At school in the 1980s, in our first class on sex education, Mrs Price the biology teacher talked about oestrogen and testosterone, the female and male hormones. Testosterone was the “get-up-and-go” hormone, she said. It made men want to do things—brilliant, adventurous, innovative things. It inspired them to become astronauts, athletes, geniuses. Oestrogen made women want to look after children. Mrs Price acknowledged that testosterone could make men dangerous. They were more likely to get into fights or have fatal accidents. But society needed their drive, and women should accommodate it.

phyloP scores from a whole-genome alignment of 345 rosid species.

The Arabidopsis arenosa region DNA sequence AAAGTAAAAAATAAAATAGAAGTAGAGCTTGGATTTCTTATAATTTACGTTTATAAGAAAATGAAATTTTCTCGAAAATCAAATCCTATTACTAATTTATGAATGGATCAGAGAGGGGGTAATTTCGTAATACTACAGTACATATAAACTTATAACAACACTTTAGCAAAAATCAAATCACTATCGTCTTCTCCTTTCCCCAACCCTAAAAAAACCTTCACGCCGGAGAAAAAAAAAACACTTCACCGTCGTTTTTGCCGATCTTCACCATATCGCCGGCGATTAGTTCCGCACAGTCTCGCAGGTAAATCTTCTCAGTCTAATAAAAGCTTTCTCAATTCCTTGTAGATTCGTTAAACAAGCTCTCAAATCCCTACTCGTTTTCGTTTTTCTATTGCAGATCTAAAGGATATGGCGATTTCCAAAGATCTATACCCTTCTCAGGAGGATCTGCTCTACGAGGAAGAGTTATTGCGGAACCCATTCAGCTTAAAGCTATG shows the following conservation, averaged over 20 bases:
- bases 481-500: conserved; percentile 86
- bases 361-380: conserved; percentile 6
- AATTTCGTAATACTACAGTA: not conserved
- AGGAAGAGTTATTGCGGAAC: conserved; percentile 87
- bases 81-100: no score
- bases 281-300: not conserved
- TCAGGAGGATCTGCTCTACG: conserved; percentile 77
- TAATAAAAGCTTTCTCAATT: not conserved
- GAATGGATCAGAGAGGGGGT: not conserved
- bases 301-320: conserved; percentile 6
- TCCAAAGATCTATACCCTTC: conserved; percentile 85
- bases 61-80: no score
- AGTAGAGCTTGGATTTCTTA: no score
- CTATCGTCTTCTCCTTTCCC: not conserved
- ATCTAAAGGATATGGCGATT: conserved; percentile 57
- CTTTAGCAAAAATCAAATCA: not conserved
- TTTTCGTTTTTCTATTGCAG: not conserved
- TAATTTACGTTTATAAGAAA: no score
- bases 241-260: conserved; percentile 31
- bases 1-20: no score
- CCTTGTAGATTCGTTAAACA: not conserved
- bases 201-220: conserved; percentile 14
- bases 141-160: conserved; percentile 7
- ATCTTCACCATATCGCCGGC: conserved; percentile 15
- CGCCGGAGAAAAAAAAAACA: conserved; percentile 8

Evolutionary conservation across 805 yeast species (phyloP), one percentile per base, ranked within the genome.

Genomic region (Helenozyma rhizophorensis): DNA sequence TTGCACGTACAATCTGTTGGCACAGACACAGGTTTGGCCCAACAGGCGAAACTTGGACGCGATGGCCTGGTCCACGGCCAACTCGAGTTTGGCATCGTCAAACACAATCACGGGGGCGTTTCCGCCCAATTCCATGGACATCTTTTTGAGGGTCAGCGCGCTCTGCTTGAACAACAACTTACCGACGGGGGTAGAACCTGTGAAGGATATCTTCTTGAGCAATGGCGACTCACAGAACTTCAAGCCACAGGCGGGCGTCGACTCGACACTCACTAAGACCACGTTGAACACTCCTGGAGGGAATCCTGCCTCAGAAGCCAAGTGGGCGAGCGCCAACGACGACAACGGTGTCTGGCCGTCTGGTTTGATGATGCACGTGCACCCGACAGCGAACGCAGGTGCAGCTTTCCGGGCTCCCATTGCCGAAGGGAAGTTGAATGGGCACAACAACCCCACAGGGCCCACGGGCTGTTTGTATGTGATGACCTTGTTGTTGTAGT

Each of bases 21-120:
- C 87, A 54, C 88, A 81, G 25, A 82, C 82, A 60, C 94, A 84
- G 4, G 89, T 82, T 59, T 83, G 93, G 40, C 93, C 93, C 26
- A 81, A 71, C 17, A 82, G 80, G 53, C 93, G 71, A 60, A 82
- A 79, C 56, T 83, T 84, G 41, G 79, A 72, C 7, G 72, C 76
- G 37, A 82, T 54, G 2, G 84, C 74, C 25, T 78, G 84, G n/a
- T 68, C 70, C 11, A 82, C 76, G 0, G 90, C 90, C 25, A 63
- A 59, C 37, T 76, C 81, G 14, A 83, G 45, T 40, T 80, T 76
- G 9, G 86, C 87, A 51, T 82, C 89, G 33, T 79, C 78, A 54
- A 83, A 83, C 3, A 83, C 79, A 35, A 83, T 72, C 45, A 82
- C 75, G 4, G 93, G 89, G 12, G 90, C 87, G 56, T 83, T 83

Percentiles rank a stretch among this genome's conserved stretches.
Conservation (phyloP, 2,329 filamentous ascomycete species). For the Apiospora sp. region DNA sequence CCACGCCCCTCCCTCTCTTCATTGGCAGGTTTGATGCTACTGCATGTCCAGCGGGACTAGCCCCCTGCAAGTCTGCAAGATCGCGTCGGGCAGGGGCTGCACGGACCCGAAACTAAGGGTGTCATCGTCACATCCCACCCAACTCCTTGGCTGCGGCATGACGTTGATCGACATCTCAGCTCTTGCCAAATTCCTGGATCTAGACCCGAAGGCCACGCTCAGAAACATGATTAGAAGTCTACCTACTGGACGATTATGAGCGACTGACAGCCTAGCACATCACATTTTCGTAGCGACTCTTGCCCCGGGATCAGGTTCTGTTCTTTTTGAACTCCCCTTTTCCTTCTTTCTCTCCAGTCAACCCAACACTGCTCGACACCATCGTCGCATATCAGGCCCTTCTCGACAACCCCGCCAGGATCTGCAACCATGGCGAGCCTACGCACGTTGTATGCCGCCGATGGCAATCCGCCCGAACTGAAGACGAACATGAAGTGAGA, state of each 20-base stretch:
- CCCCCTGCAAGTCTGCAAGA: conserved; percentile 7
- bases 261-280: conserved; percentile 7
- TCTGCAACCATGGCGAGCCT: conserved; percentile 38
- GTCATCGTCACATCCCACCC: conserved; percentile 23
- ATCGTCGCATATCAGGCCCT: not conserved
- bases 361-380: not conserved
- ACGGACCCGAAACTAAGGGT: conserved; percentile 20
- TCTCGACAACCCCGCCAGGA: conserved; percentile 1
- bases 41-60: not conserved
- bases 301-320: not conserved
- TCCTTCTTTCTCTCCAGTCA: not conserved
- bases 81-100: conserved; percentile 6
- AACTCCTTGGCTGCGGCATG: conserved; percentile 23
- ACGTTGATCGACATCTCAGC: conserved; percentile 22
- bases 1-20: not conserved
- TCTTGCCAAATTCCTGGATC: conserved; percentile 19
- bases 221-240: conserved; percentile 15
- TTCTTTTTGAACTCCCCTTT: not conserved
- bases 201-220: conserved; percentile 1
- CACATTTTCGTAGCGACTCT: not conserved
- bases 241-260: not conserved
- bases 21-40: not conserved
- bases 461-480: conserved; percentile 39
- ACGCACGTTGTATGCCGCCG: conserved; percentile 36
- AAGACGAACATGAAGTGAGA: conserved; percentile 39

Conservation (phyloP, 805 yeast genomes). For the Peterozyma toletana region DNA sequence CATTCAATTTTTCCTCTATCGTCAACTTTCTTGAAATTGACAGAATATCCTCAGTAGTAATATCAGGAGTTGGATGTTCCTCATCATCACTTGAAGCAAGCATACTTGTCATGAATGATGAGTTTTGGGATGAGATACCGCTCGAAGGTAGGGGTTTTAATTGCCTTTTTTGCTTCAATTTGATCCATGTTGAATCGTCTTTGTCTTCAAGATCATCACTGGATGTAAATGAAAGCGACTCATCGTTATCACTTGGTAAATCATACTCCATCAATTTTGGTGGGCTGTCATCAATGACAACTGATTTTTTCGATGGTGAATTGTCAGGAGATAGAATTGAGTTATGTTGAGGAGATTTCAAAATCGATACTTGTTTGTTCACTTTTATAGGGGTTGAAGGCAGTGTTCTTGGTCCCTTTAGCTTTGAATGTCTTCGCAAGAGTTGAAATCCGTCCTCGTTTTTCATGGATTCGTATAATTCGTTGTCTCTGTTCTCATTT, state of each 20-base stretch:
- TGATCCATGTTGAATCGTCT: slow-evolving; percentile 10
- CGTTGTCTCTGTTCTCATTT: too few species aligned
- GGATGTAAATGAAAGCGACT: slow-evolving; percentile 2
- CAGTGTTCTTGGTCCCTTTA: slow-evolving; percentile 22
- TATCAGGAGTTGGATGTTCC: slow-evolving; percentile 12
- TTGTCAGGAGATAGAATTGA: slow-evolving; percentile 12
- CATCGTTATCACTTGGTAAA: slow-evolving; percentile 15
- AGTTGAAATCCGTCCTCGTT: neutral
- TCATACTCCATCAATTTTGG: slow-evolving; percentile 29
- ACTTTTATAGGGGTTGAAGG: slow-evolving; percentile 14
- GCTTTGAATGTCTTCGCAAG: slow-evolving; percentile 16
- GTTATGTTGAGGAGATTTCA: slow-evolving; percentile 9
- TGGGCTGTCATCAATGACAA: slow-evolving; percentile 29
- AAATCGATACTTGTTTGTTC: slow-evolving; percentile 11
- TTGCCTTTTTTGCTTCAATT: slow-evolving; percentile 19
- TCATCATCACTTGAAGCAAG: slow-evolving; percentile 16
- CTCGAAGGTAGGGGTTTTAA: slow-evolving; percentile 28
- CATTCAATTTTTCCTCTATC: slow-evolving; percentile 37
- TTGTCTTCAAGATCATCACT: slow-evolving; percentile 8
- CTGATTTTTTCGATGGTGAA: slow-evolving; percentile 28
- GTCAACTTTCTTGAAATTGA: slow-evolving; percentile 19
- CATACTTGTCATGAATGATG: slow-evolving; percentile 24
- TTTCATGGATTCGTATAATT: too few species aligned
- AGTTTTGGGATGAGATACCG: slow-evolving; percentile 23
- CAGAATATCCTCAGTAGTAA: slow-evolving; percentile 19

It was a theory added to by our parents (“I know what men are like,” my father used to say anxiously) and peers. We learned that women had to be responsible for men’s behaviour, as well as their own. On night buses we sat downstairs near the driver; we walked in groups across dark campuses. We made sure we could deliver knees to the groin, elbows to the solar plexus. Some of us carried alarms. We learned how not to send the wrong message with clothes, which was sometimes confusing because, although we shouldn’t be too alluring, we were also warned not to look like frumps. The message was repeated everywhere: men could not always control themselves and therefore women must be careful not to put themselves in danger’s path. The judge presiding over a rape case during my twenties commended the rapist on having removed his rings before digitally penetrating his victim, thus sparing her worse injury. On TV shows like Monty Python or The Benny Hill Show, women were too often objects of ridicule. In sitcoms they were either sexy or harridans. Another insidious message was that women could turn men’s interest to their advantage. It was no bad thing to be fancied at work—oh, and you needed a sense of humour, too.